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2016 Journal of laboratory automation

205. Low-cost Design and Manufacturing of Surgical Guides for Mandibular Reconstruction Using a Fibula (PubMed)

Low-cost Design and Manufacturing of Surgical Guides for Mandibular Reconstruction Using a Fibula Surgical cutting guides are used in mandibular reconstruction involving osteotomy of the mandible and fibula. Cutting guides produced using computer-aided design (CAD) and computer-aided manufacturing (CAM) technologies have been reported recently. These guides aim to increase the benefits to patients by improving the accuracy, shortening the operating time, and correcting occlusion. However (...) , the availability of these advanced technologies is limited in some regions of the world. To test whether we could produce low-cost surgical cutting guides, we made surgical guides and investigated their accuracy.Using free CAD software, we designed surgical cutting guides for the mandible and fibula and used these to perform virtual mandibular segmental osteotomies and fibula transplants in 12 model surgeries. The cutting guides were printed on a 3-dimensional (3D) printer. The model surgeries were performed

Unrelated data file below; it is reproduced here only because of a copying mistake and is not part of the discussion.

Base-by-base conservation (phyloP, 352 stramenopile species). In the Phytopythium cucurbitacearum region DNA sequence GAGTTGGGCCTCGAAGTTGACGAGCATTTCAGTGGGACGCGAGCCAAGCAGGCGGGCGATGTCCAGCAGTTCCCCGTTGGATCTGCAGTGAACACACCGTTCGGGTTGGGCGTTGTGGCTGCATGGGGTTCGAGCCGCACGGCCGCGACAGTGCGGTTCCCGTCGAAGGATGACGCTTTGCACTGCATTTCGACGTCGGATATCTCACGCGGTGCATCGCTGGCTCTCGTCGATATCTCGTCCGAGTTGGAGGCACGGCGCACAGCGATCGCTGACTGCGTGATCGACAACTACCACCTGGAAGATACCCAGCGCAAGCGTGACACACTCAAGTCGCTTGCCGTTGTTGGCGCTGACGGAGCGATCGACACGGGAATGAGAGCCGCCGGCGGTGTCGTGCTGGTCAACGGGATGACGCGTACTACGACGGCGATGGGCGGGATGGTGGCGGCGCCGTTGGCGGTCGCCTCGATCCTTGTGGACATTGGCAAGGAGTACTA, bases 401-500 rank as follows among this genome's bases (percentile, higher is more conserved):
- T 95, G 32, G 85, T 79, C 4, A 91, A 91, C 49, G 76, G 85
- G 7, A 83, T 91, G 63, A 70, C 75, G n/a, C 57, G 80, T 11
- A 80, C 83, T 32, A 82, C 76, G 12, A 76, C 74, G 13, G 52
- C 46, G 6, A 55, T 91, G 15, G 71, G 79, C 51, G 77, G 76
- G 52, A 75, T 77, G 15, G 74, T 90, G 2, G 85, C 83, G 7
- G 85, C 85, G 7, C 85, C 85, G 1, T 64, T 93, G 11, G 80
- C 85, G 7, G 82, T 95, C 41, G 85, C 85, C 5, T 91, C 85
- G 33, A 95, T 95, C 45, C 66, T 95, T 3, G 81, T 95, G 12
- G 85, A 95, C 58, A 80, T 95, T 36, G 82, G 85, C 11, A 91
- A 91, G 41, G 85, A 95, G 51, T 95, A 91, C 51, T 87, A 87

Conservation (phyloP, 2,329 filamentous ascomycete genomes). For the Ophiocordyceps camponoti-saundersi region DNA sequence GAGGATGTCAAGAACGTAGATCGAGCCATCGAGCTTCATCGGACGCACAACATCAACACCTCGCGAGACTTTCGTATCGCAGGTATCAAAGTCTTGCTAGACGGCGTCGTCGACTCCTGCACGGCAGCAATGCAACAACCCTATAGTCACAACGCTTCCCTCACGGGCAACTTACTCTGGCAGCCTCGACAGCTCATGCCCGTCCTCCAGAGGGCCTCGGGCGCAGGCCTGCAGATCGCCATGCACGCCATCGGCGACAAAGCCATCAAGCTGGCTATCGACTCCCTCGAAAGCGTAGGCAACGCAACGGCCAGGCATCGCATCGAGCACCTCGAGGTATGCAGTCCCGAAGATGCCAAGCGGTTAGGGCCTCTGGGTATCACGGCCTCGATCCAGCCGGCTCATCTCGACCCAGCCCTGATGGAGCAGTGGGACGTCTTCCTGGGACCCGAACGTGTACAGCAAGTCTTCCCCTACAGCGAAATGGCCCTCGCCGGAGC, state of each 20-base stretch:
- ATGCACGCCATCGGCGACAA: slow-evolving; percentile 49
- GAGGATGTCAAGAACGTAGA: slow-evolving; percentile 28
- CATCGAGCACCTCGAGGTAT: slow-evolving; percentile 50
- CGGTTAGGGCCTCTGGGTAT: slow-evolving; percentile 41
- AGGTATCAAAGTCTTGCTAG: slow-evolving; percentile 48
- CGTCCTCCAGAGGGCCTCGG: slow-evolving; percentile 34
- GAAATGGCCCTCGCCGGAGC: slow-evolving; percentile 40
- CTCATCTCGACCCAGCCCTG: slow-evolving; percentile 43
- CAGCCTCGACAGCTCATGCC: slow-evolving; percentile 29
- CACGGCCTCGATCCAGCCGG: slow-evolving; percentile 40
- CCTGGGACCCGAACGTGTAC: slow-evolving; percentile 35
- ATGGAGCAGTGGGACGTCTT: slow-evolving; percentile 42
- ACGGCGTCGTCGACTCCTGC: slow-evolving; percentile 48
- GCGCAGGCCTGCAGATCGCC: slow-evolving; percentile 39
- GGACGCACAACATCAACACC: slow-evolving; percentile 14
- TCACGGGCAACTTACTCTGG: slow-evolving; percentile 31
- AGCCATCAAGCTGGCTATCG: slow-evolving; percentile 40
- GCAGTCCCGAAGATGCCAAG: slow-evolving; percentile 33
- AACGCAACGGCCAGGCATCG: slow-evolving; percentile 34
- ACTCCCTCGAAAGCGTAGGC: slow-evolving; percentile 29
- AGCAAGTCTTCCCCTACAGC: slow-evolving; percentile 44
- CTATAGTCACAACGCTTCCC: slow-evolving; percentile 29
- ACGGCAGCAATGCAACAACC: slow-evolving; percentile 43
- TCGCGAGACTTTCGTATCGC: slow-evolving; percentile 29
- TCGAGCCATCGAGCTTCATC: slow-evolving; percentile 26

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2016 Plastic and Reconstructive Surgery Global Open

206. Working with today’s EMRs is mentally exhausting

, printer selections and all the rest. Honestly, it’s far easier to admit someone to the ICU than to discharge them. At least in terms of computer time. That’s the thing about FEEMRS. The flow is all off. Oh, it’s data rich. But it’s mentally exhausting. Too many clicks, too little useful data, not nearly enough white space. Furthermore, there are the orders to sign and the charts to sign. And after you’ve signed them, there’s another place to sign. And if the nurse so much as helps them to the door

2016 KevinMD blog

207. Do I need a knee replacement?

principles – all geared to improve your quality of life. 7 comments on “ Do I need a knee replacement? ” I finally decided and I am going forward. I don’t have pain when sitting at a computer, but I am 81 years old, have had all the injections and fluid removals, did have an MRI and my doctor said “Arlene, I looked at your MRI and it wasn’t pretty. There is nothing more I can do for you except give you pain medication”. Well, I’m not having it until April, because of the holidays, plus I want to be able (...) to go outdoors and since I decided, now it seems to be worse. But, I am going to a doctor who is using the 3D printer and I think the procedure is called NAVIA – something like that, but I watched his seminar on it and also am going to have a consult with him in a couple of weeks, so I am finally confident about going forward. Thanks for all your posts, I enjoy reading them and was thinking of going with the arterial embolization, but now decided that it is just too late for that. So onward and hope

2018 Howard J. Luks, MD blog

208. Wired Connection Interface